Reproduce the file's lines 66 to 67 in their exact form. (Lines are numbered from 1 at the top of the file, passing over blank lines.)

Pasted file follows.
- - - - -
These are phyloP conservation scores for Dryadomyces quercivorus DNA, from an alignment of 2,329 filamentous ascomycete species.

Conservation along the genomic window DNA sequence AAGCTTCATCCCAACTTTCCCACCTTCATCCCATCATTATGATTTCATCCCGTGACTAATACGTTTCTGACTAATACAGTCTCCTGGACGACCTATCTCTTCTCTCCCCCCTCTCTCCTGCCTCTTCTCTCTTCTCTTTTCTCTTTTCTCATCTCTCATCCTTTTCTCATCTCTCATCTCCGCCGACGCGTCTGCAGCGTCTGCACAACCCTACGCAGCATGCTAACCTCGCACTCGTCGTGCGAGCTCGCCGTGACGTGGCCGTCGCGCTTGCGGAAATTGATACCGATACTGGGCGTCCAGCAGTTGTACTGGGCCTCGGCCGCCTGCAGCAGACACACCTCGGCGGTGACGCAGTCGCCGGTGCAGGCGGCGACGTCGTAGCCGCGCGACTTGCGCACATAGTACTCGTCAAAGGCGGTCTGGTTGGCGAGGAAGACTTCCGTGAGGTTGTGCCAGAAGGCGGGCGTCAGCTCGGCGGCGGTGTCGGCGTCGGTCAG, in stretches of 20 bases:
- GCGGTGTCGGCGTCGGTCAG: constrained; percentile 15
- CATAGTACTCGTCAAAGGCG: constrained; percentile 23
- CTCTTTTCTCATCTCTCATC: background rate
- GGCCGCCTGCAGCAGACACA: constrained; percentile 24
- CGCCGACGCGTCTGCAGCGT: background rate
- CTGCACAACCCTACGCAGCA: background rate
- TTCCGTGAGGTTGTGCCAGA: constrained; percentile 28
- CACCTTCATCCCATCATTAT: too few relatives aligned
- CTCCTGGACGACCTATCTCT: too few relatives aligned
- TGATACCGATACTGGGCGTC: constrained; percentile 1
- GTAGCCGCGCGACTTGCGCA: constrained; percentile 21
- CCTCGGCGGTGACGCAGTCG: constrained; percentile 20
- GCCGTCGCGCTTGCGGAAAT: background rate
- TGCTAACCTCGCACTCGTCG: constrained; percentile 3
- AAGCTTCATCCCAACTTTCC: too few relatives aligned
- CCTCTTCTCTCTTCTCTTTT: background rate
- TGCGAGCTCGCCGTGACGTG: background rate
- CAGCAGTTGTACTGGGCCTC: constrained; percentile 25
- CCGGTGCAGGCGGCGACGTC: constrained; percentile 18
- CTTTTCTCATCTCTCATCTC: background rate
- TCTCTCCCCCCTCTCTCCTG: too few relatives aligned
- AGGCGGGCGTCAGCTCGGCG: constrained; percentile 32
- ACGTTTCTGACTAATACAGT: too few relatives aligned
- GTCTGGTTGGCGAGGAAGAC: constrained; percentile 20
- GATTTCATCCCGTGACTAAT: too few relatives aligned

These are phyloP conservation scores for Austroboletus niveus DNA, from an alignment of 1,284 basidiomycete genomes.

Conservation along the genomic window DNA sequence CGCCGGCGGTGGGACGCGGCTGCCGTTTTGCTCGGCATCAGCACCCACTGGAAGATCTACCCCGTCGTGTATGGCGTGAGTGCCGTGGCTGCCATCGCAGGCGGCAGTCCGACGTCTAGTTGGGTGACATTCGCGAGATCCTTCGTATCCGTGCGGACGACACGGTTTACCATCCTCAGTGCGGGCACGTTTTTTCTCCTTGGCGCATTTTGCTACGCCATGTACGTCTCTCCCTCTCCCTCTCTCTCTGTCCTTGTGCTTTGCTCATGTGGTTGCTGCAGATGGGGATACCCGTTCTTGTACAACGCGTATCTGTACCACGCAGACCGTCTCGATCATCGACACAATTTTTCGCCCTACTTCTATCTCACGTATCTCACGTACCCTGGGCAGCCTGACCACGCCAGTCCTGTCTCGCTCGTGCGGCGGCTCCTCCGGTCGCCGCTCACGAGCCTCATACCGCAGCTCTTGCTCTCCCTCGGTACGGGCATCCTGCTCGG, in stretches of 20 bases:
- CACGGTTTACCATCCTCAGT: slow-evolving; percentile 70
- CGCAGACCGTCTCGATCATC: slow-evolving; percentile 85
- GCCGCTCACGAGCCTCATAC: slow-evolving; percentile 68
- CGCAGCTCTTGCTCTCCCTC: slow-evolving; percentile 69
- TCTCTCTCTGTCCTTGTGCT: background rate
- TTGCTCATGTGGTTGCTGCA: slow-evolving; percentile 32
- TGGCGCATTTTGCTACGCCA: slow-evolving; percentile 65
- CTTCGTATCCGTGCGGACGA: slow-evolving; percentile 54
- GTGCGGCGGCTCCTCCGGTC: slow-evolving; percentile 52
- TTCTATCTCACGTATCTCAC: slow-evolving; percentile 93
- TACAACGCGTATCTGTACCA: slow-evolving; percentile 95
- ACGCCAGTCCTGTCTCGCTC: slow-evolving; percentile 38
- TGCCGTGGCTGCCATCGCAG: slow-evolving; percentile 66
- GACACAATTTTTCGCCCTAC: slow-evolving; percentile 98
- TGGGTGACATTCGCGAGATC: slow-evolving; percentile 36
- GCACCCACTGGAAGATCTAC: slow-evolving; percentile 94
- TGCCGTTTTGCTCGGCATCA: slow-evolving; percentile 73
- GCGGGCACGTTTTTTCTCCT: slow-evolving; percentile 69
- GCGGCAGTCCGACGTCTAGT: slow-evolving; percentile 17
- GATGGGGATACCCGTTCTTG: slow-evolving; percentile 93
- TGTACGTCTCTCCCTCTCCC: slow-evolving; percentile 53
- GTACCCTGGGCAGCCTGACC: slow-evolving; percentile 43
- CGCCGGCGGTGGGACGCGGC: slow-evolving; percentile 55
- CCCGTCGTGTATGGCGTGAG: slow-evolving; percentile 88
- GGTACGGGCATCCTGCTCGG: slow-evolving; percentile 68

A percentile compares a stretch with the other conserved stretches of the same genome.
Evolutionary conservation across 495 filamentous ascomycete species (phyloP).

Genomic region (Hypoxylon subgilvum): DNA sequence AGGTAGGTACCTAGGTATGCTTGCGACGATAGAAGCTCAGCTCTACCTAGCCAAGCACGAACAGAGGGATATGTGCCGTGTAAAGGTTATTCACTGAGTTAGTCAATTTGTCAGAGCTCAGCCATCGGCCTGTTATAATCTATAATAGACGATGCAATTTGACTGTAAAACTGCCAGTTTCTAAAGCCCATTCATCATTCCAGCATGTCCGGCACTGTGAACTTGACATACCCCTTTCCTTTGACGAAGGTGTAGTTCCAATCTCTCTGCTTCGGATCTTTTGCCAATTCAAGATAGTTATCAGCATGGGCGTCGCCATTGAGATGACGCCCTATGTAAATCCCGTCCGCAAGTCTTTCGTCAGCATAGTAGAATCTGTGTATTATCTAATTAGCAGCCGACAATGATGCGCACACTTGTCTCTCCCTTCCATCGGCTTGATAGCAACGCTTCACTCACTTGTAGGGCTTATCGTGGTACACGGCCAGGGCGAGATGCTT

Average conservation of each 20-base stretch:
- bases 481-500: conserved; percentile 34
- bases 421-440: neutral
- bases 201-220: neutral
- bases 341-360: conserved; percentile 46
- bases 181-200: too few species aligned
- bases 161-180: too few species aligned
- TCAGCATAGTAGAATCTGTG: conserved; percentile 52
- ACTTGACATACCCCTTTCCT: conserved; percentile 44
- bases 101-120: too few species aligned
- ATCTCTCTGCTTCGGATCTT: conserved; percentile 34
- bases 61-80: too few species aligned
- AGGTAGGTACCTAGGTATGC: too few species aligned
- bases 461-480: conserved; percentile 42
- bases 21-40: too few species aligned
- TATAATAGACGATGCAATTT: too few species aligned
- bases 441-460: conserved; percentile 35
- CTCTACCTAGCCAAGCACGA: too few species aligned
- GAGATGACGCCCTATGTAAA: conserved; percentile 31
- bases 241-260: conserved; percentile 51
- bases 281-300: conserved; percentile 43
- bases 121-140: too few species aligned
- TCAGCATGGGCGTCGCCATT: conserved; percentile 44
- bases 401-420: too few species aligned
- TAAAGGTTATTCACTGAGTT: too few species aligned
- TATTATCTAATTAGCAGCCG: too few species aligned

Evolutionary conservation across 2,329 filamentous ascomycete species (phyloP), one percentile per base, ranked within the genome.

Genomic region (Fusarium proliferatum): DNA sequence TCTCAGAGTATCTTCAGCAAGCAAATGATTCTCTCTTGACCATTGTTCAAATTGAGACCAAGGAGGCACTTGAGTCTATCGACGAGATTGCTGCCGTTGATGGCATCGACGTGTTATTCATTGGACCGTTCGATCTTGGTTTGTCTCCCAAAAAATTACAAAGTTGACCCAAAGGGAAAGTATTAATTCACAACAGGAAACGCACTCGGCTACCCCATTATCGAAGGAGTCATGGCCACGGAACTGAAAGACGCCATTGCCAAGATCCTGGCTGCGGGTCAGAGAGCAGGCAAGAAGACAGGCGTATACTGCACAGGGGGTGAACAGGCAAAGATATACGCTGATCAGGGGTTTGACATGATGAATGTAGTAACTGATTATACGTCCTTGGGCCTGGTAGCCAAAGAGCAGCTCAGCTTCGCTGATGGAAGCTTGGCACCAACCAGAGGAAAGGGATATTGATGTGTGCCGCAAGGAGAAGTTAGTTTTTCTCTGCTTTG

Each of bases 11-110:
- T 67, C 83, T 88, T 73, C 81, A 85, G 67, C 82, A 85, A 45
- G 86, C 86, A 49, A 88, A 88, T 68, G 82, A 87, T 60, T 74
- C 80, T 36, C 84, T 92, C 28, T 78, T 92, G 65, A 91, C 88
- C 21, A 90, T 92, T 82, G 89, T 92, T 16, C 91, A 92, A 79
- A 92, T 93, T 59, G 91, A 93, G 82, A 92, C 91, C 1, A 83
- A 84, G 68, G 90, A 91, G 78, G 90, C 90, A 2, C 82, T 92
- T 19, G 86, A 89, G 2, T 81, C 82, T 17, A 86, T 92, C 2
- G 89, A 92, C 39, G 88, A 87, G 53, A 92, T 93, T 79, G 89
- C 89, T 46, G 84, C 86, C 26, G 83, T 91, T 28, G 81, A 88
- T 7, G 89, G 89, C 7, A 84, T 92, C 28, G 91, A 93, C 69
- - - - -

- ACTTGACATACCCCTTTCCT: conserved; percentile 44
- bases 101-120: too few species aligned